The House of Representatives has passed what I like to think of as Larry’s Law. The official title of this legislation is “Fulfilling the potential of women in academic science and engineering,” but nothing did more to empower its advocates than the controversy over a speech by Lawrence H. Summers when he was president of Harvard.
This proposed law, if passed by the Senate, would require the White House science adviser to oversee regular “workshops to enhance gender equity.” At the workshops, to be attended by researchers who receive federal money and by the heads of science and engineering departments at universities, participants would be given before-and-after “attitudinal surveys” and would take part in “interactive discussions or other activities that increase the awareness of the existence of gender bias.”
I’m all in favor of women fulfilling their potential in science, but I feel compelled, at the risk of being shipped off to one of these workshops, to ask a couple of questions:
- Would it be safe during the “interactive discussions” for someone to mention the new evidence supporting Dr. Summers’s controversial hypothesis about differences in the sexes’ aptitude for math and science?
- How could these workshops reconcile the “existence of gender bias” with careful studies that show that female scientists fare as well as, if not better than, their male counterparts in receiving academic promotions and research grants?
Each of these questions is complicated enough to warrant a column, so I’ll take them one at a time, starting this week with the issue of sex differences.
When Dr. Summers raised the issue to fellow economists and other researchers at a conference in 2005, his hypothesis was caricatured in the press as a revival of the old notion that “girls can’t do math.” But Dr. Summers said no such thing. He acknowledged that there were many talented female scientists and discussed ways to eliminate the social barriers they faced.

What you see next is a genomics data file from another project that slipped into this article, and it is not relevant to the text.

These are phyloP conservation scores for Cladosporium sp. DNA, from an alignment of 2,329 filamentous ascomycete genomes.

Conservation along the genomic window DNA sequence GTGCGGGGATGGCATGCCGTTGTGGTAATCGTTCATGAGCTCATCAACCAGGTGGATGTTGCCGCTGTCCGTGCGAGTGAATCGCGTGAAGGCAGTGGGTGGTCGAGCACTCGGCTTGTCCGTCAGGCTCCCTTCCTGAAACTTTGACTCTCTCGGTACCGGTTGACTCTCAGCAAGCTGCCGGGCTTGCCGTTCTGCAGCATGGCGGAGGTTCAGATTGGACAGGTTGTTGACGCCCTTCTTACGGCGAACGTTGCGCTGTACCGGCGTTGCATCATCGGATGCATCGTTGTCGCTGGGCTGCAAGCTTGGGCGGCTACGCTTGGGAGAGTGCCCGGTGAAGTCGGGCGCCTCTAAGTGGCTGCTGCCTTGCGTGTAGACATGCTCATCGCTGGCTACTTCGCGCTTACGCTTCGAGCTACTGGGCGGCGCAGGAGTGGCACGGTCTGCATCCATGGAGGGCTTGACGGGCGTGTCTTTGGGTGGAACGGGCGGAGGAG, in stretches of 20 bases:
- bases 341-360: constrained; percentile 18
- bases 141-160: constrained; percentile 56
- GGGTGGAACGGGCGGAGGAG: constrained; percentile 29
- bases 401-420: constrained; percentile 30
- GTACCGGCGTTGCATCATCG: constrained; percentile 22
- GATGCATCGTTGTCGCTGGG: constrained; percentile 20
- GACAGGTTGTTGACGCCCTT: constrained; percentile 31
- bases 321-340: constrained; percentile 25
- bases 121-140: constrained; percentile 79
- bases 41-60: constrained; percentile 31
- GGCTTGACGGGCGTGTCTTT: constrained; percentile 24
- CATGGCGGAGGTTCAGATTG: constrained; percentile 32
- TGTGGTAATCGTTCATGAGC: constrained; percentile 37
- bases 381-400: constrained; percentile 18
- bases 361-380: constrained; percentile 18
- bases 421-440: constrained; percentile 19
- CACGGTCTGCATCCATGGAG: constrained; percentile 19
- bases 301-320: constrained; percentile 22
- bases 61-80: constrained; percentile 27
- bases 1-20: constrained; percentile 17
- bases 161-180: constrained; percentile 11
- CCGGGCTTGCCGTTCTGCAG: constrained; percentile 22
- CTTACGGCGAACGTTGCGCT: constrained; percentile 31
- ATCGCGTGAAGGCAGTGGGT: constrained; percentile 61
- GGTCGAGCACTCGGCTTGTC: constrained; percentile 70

Yet even if all these social factors were eliminated, he hypothesized, the science faculty composition at an elite school like Harvard might still be skewed by a biological factor: the greater variability observed among men in intelligence test scores and various traits. Men and women might, on average, have equal mathematical ability, but there could still be disproportionately more men with very low or very high scores.
These extremes often don’t matter much because relatively few people are involved, leaving the bulk of men and women clustered around the middle. But a tenured physicist at a leading university, Dr. Summers suggested, might well need skills and traits found in only one person in 10,000: the top 0.01 percent of the population, a tiny group that would presumably include more men because it’s at the extreme right tail of the distribution curve.
“I would like nothing better than to be proved wrong,” Dr. Summers told the economists, expressing the hope that gender imbalances could be rectified simply by eliminating social barriers. But he added, “My guess is that there are some very deep forces here that are going to be with us for a long time.”
Dr. Summers was pilloried for even suggesting the idea, and the critics took up his challenge to refute the hypothesis. Some have claimed he was proved wrong by recent reports of girls closing the gender gap on math scores in the United States and other countries. But even if those reports (which have been disputed) are accurate, they involve closing the gap only for average math scores — not for the extreme scores that Dr. Summers was discussing.
Some scientists and advocates for gender equity have argued that the remaining gender gap in extreme scores is rapidly shrinking and will disappear. It was called “largely an artifact of changeable sociocultural factors” last year by two researchers at the University of Wisconsin, Janet S. Hyde and Janet E. Mertz. They noted evidence of the gap narrowing and concluded, “Thus, there is every reason to believe that it will continue to narrow in the future.”